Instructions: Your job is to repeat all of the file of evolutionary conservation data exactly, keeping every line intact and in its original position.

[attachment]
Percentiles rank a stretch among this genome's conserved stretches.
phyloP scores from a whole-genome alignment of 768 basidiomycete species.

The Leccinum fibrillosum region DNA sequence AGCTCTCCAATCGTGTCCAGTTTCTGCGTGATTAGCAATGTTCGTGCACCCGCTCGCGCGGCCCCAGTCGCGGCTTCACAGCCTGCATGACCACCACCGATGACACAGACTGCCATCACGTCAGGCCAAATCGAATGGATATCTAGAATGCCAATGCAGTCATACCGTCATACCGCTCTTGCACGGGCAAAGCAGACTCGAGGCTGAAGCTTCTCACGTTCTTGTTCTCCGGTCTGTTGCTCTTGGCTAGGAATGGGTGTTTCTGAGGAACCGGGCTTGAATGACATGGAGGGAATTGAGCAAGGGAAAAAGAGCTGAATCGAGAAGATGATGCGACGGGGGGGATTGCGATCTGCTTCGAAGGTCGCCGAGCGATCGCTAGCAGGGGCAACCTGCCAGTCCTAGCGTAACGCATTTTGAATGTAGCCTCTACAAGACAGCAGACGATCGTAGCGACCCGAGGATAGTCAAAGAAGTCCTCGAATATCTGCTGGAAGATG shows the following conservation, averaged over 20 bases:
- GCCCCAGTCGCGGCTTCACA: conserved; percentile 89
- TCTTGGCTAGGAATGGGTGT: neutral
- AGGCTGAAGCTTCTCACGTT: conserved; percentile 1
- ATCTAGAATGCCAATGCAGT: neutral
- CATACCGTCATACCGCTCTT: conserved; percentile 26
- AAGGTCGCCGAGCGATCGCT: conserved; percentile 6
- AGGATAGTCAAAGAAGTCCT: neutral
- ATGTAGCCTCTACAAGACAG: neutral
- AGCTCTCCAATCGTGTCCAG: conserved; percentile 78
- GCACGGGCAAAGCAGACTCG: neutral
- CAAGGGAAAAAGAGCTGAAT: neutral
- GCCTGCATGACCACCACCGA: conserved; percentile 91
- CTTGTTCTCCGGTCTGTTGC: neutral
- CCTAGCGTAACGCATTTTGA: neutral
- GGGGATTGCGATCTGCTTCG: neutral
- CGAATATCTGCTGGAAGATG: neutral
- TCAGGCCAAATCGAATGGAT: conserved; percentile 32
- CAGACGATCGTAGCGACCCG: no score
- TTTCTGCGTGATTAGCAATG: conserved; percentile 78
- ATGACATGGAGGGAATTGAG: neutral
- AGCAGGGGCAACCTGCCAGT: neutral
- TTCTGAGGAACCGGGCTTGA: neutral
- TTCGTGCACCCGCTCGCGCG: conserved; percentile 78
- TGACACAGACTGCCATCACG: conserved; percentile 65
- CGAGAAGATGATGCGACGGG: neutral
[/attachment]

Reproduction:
Percentiles rank a stretch among this genome's conserved stretches.
phyloP scores from a whole-genome alignment of 768 basidiomycete species.

The Leccinum fibrillosum region DNA sequence AGCTCTCCAATCGTGTCCAGTTTCTGCGTGATTAGCAATGTTCGTGCACCCGCTCGCGCGGCCCCAGTCGCGGCTTCACAGCCTGCATGACCACCACCGATGACACAGACTGCCATCACGTCAGGCCAAATCGAATGGATATCTAGAATGCCAATGCAGTCATACCGTCATACCGCTCTTGCACGGGCAAAGCAGACTCGAGGCTGAAGCTTCTCACGTTCTTGTTCTCCGGTCTGTTGCTCTTGGCTAGGAATGGGTGTTTCTGAGGAACCGGGCTTGAATGACATGGAGGGAATTGAGCAAGGGAAAAAGAGCTGAATCGAGAAGATGATGCGACGGGGGGGATTGCGATCTGCTTCGAAGGTCGCCGAGCGATCGCTAGCAGGGGCAACCTGCCAGTCCTAGCGTAACGCATTTTGAATGTAGCCTCTACAAGACAGCAGACGATCGTAGCGACCCGAGGATAGTCAAAGAAGTCCTCGAATATCTGCTGGAAGATG shows the following conservation, averaged over 20 bases:
- GCCCCAGTCGCGGCTTCACA: conserved; percentile 89
- TCTTGGCTAGGAATGGGTGT: neutral
- AGGCTGAAGCTTCTCACGTT: conserved; percentile 1
- ATCTAGAATGCCAATGCAGT: neutral
- CATACCGTCATACCGCTCTT: conserved; percentile 26
- AAGGTCGCCGAGCGATCGCT: conserved; percentile 6
- AGGATAGTCAAAGAAGTCCT: neutral
- ATGTAGCCTCTACAAGACAG: neutral
- AGCTCTCCAATCGTGTCCAG: conserved; percentile 78
- GCACGGGCAAAGCAGACTCG: neutral
- CAAGGGAAAAAGAGCTGAAT: neutral
- GCCTGCATGACCACCACCGA: conserved; percentile 91
- CTTGTTCTCCGGTCTGTTGC: neutral
- CCTAGCGTAACGCATTTTGA: neutral
- GGGGATTGCGATCTGCTTCG: neutral
- CGAATATCTGCTGGAAGATG: neutral
- TCAGGCCAAATCGAATGGAT: conserved; percentile 32
- CAGACGATCGTAGCGACCCG: no score
- TTTCTGCGTGATTAGCAATG: conserved; percentile 78
- ATGACATGGAGGGAATTGAG: neutral
- AGCAGGGGCAACCTGCCAGT: neutral
- TTCTGAGGAACCGGGCTTGA: neutral
- TTCGTGCACCCGCTCGCGCG: conserved; percentile 78
- TGACACAGACTGCCATCACG: conserved; percentile 65
- CGAGAAGATGATGCGACGGG: neutral